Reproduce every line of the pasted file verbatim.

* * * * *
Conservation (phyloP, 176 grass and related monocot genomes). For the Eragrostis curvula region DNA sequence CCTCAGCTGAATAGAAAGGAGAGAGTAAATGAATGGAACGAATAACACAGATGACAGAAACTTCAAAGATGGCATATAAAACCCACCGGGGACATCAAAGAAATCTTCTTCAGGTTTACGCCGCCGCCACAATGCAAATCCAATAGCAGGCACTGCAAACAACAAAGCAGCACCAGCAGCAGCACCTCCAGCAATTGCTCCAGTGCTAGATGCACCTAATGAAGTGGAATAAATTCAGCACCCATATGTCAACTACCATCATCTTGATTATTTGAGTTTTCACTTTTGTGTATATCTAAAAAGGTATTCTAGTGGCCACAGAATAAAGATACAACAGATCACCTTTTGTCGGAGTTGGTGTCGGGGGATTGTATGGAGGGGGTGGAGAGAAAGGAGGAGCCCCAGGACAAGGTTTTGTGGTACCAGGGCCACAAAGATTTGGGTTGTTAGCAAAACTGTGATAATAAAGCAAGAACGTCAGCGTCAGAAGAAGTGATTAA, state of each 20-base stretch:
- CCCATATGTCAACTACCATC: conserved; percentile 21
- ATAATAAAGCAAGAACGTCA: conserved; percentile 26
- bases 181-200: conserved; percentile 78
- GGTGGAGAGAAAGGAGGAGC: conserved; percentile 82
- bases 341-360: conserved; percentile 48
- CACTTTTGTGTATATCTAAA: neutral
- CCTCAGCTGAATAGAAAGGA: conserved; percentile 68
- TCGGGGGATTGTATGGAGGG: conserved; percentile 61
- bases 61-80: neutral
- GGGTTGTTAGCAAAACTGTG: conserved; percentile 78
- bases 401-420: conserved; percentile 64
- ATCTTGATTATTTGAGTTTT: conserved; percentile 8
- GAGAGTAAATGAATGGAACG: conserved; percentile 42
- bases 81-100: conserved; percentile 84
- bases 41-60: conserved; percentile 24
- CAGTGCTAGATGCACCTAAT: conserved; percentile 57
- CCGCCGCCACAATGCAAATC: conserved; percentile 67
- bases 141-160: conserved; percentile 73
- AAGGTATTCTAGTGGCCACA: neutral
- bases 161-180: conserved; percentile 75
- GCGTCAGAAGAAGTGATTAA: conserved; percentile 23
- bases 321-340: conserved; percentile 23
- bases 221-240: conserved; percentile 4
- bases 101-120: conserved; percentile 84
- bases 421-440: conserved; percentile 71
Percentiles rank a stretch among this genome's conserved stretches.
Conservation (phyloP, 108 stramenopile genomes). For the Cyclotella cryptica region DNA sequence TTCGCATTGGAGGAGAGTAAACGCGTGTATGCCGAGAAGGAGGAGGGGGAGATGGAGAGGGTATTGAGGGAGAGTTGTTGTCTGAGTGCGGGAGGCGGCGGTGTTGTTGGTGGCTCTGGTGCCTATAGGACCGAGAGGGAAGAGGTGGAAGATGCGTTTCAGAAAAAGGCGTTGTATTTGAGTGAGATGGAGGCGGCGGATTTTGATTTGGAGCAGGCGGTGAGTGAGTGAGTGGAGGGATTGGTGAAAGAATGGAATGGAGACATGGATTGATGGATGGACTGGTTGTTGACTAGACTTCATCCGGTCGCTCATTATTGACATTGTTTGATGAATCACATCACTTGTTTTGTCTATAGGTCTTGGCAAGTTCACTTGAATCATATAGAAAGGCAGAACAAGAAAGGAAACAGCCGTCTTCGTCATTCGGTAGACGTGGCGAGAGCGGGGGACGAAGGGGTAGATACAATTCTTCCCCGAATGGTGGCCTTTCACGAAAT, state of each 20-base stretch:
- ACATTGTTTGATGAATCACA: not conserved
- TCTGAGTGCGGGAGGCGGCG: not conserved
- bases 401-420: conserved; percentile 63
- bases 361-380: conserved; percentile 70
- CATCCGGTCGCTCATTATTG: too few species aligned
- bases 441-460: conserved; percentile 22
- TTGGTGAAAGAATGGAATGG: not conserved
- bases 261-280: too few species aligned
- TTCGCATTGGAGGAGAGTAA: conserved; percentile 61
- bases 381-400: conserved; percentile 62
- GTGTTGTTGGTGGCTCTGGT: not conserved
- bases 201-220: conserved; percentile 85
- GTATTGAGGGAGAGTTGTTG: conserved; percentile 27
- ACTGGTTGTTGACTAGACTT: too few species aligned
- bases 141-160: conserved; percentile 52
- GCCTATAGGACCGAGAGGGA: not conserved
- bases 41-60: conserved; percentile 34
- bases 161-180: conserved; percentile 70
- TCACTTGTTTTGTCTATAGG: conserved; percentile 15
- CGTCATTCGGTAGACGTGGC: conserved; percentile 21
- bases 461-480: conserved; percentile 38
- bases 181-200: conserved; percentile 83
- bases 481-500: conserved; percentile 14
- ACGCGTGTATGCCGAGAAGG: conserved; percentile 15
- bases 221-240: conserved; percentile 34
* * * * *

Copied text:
Conservation (phyloP, 176 grass and related monocot genomes). For the Eragrostis curvula region DNA sequence CCTCAGCTGAATAGAAAGGAGAGAGTAAATGAATGGAACGAATAACACAGATGACAGAAACTTCAAAGATGGCATATAAAACCCACCGGGGACATCAAAGAAATCTTCTTCAGGTTTACGCCGCCGCCACAATGCAAATCCAATAGCAGGCACTGCAAACAACAAAGCAGCACCAGCAGCAGCACCTCCAGCAATTGCTCCAGTGCTAGATGCACCTAATGAAGTGGAATAAATTCAGCACCCATATGTCAACTACCATCATCTTGATTATTTGAGTTTTCACTTTTGTGTATATCTAAAAAGGTATTCTAGTGGCCACAGAATAAAGATACAACAGATCACCTTTTGTCGGAGTTGGTGTCGGGGGATTGTATGGAGGGGGTGGAGAGAAAGGAGGAGCCCCAGGACAAGGTTTTGTGGTACCAGGGCCACAAAGATTTGGGTTGTTAGCAAAACTGTGATAATAAAGCAAGAACGTCAGCGTCAGAAGAAGTGATTAA, state of each 20-base stretch:
- CCCATATGTCAACTACCATC: conserved; percentile 21
- ATAATAAAGCAAGAACGTCA: conserved; percentile 26
- bases 181-200: conserved; percentile 78
- GGTGGAGAGAAAGGAGGAGC: conserved; percentile 82
- bases 341-360: conserved; percentile 48
- CACTTTTGTGTATATCTAAA: neutral
- CCTCAGCTGAATAGAAAGGA: conserved; percentile 68
- TCGGGGGATTGTATGGAGGG: conserved; percentile 61
- bases 61-80: neutral
- GGGTTGTTAGCAAAACTGTG: conserved; percentile 78
- bases 401-420: conserved; percentile 64
- ATCTTGATTATTTGAGTTTT: conserved; percentile 8
- GAGAGTAAATGAATGGAACG: conserved; percentile 42
- bases 81-100: conserved; percentile 84
- bases 41-60: conserved; percentile 24
- CAGTGCTAGATGCACCTAAT: conserved; percentile 57
- CCGCCGCCACAATGCAAATC: conserved; percentile 67
- bases 141-160: conserved; percentile 73
- AAGGTATTCTAGTGGCCACA: neutral
- bases 161-180: conserved; percentile 75
- GCGTCAGAAGAAGTGATTAA: conserved; percentile 23
- bases 321-340: conserved; percentile 23
- bases 221-240: conserved; percentile 4
- bases 101-120: conserved; percentile 84
- bases 421-440: conserved; percentile 71
Percentiles rank a stretch among this genome's conserved stretches.
Conservation (phyloP, 108 stramenopile genomes). For the Cyclotella cryptica region DNA sequence TTCGCATTGGAGGAGAGTAAACGCGTGTATGCCGAGAAGGAGGAGGGGGAGATGGAGAGGGTATTGAGGGAGAGTTGTTGTCTGAGTGCGGGAGGCGGCGGTGTTGTTGGTGGCTCTGGTGCCTATAGGACCGAGAGGGAAGAGGTGGAAGATGCGTTTCAGAAAAAGGCGTTGTATTTGAGTGAGATGGAGGCGGCGGATTTTGATTTGGAGCAGGCGGTGAGTGAGTGAGTGGAGGGATTGGTGAAAGAATGGAATGGAGACATGGATTGATGGATGGACTGGTTGTTGACTAGACTTCATCCGGTCGCTCATTATTGACATTGTTTGATGAATCACATCACTTGTTTTGTCTATAGGTCTTGGCAAGTTCACTTGAATCATATAGAAAGGCAGAACAAGAAAGGAAACAGCCGTCTTCGTCATTCGGTAGACGTGGCGAGAGCGGGGGACGAAGGGGTAGATACAATTCTTCCCCGAATGGTGGCCTTTCACGAAAT, state of each 20-base stretch:
- ACATTGTTTGATGAATCACA: not conserved
- TCTGAGTGCGGGAGGCGGCG: not conserved
- bases 401-420: conserved; percentile 63
- bases 361-380: conserved; percentile 70
- CATCCGGTCGCTCATTATTG: too few species aligned
- bases 441-460: conserved; percentile 22
- TTGGTGAAAGAATGGAATGG: not conserved
- bases 261-280: too few species aligned
- TTCGCATTGGAGGAGAGTAA: conserved; percentile 61
- bases 381-400: conserved; percentile 62
- GTGTTGTTGGTGGCTCTGGT: not conserved
- bases 201-220: conserved; percentile 85
- GTATTGAGGGAGAGTTGTTG: conserved; percentile 27
- ACTGGTTGTTGACTAGACTT: too few species aligned
- bases 141-160: conserved; percentile 52
- GCCTATAGGACCGAGAGGGA: not conserved
- bases 41-60: conserved; percentile 34
- bases 161-180: conserved; percentile 70
- TCACTTGTTTTGTCTATAGG: conserved; percentile 15
- CGTCATTCGGTAGACGTGGC: conserved; percentile 21
- bases 461-480: conserved; percentile 38
- bases 181-200: conserved; percentile 83
- bases 481-500: conserved; percentile 14
- ACGCGTGTATGCCGAGAAGG: conserved; percentile 15
- bases 221-240: conserved; percentile 34